Inequality in Cities and COVID

The COVID-19 pandemic has created a dangerous new normal for everyone through Lockdown orders and social distancing guidelines. But for the billions of urban poor, these guidelines aren’t just burdensome; they’re essentially impossible.

More than a billion people live in slums and informal settlements globally. With the rise of urbanisation slums are rising, interestingly.As much as 50-80% of employment is informal in developing cities, from street vendors to minibus drivers to migrant workers. Many of these families are essentially surviving day-to-day, living in dense neighborhoods with unreliable and often shared access to basic services like water, sanitation and electricity. Many don’t have bank accounts, basic employment contracts or insurance. Their incomes and workplaces are not on any government agency’s radar. In short, they lack the resources to survive without defying lockdown orders.

Migrants further have a problem of assimilation in the new city.Migrants offer significant benefits to cities including by assisting in addressing depopulation and ensuring the viability of basic services as well as greater diversity and public relations opportunities.In spite of this they often find in difficult integrate.

The shortcomings of recent social distancing orders are evident in cities like New Delhi, Bangkok, Lagos, Mexico City and Rio de Janeiro, where millions of residents feel their lives have been upended with little protection or access to support. These cities , like Delhi already face many urban problems.

Recognizing and addressing the stark reality of urban inequality is essential for addressing the current pandemic. It can also help cities build back better and more resilient to future crises. Resilience is needed, particularly at this time. Raising awareness for this issue is critical, and people are taking to social media in effort to spread the word. Some good samaritans are even using tactics to buy Facebook page likes to help drive traffic towards informative content to encourage resilience and attempt to eradicate inequality in the current pandemic.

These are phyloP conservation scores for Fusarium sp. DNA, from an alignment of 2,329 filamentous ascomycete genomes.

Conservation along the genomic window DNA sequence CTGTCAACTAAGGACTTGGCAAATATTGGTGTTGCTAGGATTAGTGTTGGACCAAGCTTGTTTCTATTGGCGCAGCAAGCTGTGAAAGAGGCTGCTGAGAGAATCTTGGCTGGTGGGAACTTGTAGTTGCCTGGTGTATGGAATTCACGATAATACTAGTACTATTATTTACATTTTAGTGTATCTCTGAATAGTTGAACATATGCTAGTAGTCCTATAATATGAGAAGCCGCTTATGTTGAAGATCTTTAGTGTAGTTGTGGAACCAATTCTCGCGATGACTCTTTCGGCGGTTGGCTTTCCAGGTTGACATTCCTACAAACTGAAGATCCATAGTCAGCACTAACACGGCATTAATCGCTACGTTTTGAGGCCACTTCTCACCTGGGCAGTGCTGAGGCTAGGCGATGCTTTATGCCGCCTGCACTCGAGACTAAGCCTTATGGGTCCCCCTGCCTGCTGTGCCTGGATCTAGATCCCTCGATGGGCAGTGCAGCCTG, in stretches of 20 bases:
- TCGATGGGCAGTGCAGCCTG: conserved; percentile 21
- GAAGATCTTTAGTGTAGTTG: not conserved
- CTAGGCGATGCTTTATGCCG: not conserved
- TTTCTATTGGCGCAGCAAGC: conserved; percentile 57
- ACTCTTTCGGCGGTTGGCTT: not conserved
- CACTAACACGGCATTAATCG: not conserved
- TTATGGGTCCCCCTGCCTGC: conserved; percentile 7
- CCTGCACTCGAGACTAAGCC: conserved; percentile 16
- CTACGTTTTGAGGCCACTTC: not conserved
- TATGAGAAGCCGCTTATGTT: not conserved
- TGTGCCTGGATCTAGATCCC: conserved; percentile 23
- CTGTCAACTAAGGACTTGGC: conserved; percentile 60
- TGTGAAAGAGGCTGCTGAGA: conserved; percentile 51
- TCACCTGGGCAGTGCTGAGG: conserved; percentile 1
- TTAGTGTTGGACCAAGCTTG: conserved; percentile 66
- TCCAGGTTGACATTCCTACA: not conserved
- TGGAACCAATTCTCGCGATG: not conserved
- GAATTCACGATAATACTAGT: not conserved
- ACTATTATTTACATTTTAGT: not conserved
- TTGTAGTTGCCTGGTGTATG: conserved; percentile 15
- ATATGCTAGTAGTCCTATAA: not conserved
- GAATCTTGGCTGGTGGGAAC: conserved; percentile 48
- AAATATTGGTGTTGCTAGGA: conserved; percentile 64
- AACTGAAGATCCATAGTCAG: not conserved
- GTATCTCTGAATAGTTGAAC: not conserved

Perhaps situation is dire in India, where a national lockdown with little notice ordered 1.3 billion people to self-isolate for at least 40 days. Between 152-216 million people in India live in dense informal housing, or slums. Sometimes around ten or people live in a single room.How these people can follow social distancing norms is a big question.

Read More Here

About Rashid Faridi

I am Rashid Aziz Faridi ,Writer, Teacher and a Voracious Reader.
This entry was posted in earth. Bookmark the permalink.

1 Response to Inequality in Cities and COVID

Leave a Reply

Fill in your details below or click an icon to log in: Logo

You are commenting using your account. Log Out /  Change )

Twitter picture

You are commenting using your Twitter account. Log Out /  Change )

Facebook photo

You are commenting using your Facebook account. Log Out /  Change )

Connecting to %s

This site uses Akismet to reduce spam. Learn how your comment data is processed.